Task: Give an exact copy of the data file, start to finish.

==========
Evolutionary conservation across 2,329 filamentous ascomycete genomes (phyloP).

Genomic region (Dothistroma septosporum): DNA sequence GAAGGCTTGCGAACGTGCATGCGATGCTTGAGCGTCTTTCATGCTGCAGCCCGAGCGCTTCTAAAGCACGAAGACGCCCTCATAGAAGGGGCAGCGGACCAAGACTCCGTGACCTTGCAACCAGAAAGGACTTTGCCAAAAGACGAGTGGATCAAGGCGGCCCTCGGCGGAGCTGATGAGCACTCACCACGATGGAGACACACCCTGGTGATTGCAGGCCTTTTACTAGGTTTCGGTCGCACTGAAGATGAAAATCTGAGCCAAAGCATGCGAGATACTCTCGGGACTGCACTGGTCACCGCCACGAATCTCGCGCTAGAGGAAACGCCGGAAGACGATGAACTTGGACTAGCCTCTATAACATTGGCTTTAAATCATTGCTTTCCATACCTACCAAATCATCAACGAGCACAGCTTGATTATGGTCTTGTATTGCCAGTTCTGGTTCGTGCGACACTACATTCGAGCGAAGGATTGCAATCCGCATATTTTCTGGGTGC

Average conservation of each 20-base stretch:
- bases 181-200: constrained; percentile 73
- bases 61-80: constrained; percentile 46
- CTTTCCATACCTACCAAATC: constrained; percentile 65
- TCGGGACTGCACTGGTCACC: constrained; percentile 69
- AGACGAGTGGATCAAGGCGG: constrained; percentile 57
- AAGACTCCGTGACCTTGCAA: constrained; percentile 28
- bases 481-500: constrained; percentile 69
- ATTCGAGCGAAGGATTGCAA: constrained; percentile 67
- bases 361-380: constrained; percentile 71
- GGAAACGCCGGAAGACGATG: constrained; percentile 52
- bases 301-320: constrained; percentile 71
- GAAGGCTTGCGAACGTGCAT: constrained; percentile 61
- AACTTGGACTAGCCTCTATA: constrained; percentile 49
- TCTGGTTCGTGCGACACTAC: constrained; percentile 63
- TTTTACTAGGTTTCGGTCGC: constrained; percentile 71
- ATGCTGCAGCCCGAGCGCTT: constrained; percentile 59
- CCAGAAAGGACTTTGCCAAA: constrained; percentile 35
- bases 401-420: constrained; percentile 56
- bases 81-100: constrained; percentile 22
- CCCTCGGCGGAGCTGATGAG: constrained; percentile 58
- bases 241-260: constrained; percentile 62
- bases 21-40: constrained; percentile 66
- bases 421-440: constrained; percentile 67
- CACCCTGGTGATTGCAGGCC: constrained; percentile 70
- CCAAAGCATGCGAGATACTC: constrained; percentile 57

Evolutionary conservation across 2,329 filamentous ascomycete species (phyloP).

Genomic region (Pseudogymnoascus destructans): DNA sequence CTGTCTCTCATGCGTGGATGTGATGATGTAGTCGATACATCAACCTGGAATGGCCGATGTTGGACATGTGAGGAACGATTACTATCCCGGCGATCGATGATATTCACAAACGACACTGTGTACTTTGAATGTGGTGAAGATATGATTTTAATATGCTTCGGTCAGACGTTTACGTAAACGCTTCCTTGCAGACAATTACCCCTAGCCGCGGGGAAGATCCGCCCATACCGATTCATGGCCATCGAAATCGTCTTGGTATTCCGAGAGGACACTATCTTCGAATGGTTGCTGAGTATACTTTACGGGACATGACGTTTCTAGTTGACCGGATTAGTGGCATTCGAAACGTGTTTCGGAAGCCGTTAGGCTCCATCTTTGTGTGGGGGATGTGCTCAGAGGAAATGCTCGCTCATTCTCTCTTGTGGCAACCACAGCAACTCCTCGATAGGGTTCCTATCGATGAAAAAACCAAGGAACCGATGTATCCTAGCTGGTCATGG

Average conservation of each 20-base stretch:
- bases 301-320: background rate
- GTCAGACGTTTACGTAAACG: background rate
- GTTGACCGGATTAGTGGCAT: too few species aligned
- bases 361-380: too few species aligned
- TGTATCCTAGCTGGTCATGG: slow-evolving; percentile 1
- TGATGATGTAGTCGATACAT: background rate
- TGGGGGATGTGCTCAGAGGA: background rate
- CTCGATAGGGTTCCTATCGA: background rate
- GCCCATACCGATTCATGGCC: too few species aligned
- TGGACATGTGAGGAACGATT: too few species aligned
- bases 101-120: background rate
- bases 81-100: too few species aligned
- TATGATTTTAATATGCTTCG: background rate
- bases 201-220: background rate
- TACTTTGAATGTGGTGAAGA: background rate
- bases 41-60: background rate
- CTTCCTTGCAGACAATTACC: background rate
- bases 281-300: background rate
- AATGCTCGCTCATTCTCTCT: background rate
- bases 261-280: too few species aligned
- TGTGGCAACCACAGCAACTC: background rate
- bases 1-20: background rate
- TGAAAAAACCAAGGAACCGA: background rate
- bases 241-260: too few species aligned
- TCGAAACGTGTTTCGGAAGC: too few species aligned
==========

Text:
Evolutionary conservation across 2,329 filamentous ascomycete genomes (phyloP).

Genomic region (Dothistroma septosporum): DNA sequence GAAGGCTTGCGAACGTGCATGCGATGCTTGAGCGTCTTTCATGCTGCAGCCCGAGCGCTTCTAAAGCACGAAGACGCCCTCATAGAAGGGGCAGCGGACCAAGACTCCGTGACCTTGCAACCAGAAAGGACTTTGCCAAAAGACGAGTGGATCAAGGCGGCCCTCGGCGGAGCTGATGAGCACTCACCACGATGGAGACACACCCTGGTGATTGCAGGCCTTTTACTAGGTTTCGGTCGCACTGAAGATGAAAATCTGAGCCAAAGCATGCGAGATACTCTCGGGACTGCACTGGTCACCGCCACGAATCTCGCGCTAGAGGAAACGCCGGAAGACGATGAACTTGGACTAGCCTCTATAACATTGGCTTTAAATCATTGCTTTCCATACCTACCAAATCATCAACGAGCACAGCTTGATTATGGTCTTGTATTGCCAGTTCTGGTTCGTGCGACACTACATTCGAGCGAAGGATTGCAATCCGCATATTTTCTGGGTGC

Average conservation of each 20-base stretch:
- bases 181-200: constrained; percentile 73
- bases 61-80: constrained; percentile 46
- CTTTCCATACCTACCAAATC: constrained; percentile 65
- TCGGGACTGCACTGGTCACC: constrained; percentile 69
- AGACGAGTGGATCAAGGCGG: constrained; percentile 57
- AAGACTCCGTGACCTTGCAA: constrained; percentile 28
- bases 481-500: constrained; percentile 69
- ATTCGAGCGAAGGATTGCAA: constrained; percentile 67
- bases 361-380: constrained; percentile 71
- GGAAACGCCGGAAGACGATG: constrained; percentile 52
- bases 301-320: constrained; percentile 71
- GAAGGCTTGCGAACGTGCAT: constrained; percentile 61
- AACTTGGACTAGCCTCTATA: constrained; percentile 49
- TCTGGTTCGTGCGACACTAC: constrained; percentile 63
- TTTTACTAGGTTTCGGTCGC: constrained; percentile 71
- ATGCTGCAGCCCGAGCGCTT: constrained; percentile 59
- CCAGAAAGGACTTTGCCAAA: constrained; percentile 35
- bases 401-420: constrained; percentile 56
- bases 81-100: constrained; percentile 22
- CCCTCGGCGGAGCTGATGAG: constrained; percentile 58
- bases 241-260: constrained; percentile 62
- bases 21-40: constrained; percentile 66
- bases 421-440: constrained; percentile 67
- CACCCTGGTGATTGCAGGCC: constrained; percentile 70
- CCAAAGCATGCGAGATACTC: constrained; percentile 57

Evolutionary conservation across 2,329 filamentous ascomycete species (phyloP).

Genomic region (Pseudogymnoascus destructans): DNA sequence CTGTCTCTCATGCGTGGATGTGATGATGTAGTCGATACATCAACCTGGAATGGCCGATGTTGGACATGTGAGGAACGATTACTATCCCGGCGATCGATGATATTCACAAACGACACTGTGTACTTTGAATGTGGTGAAGATATGATTTTAATATGCTTCGGTCAGACGTTTACGTAAACGCTTCCTTGCAGACAATTACCCCTAGCCGCGGGGAAGATCCGCCCATACCGATTCATGGCCATCGAAATCGTCTTGGTATTCCGAGAGGACACTATCTTCGAATGGTTGCTGAGTATACTTTACGGGACATGACGTTTCTAGTTGACCGGATTAGTGGCATTCGAAACGTGTTTCGGAAGCCGTTAGGCTCCATCTTTGTGTGGGGGATGTGCTCAGAGGAAATGCTCGCTCATTCTCTCTTGTGGCAACCACAGCAACTCCTCGATAGGGTTCCTATCGATGAAAAAACCAAGGAACCGATGTATCCTAGCTGGTCATGG

Average conservation of each 20-base stretch:
- bases 301-320: background rate
- GTCAGACGTTTACGTAAACG: background rate
- GTTGACCGGATTAGTGGCAT: too few species aligned
- bases 361-380: too few species aligned
- TGTATCCTAGCTGGTCATGG: slow-evolving; percentile 1
- TGATGATGTAGTCGATACAT: background rate
- TGGGGGATGTGCTCAGAGGA: background rate
- CTCGATAGGGTTCCTATCGA: background rate
- GCCCATACCGATTCATGGCC: too few species aligned
- TGGACATGTGAGGAACGATT: too few species aligned
- bases 101-120: background rate
- bases 81-100: too few species aligned
- TATGATTTTAATATGCTTCG: background rate
- bases 201-220: background rate
- TACTTTGAATGTGGTGAAGA: background rate
- bases 41-60: background rate
- CTTCCTTGCAGACAATTACC: background rate
- bases 281-300: background rate
- AATGCTCGCTCATTCTCTCT: background rate
- bases 261-280: too few species aligned
- TGTGGCAACCACAGCAACTC: background rate
- bases 1-20: background rate
- TGAAAAAACCAAGGAACCGA: background rate
- bases 241-260: too few species aligned
- TCGAAACGTGTTTCGGAAGC: too few species aligned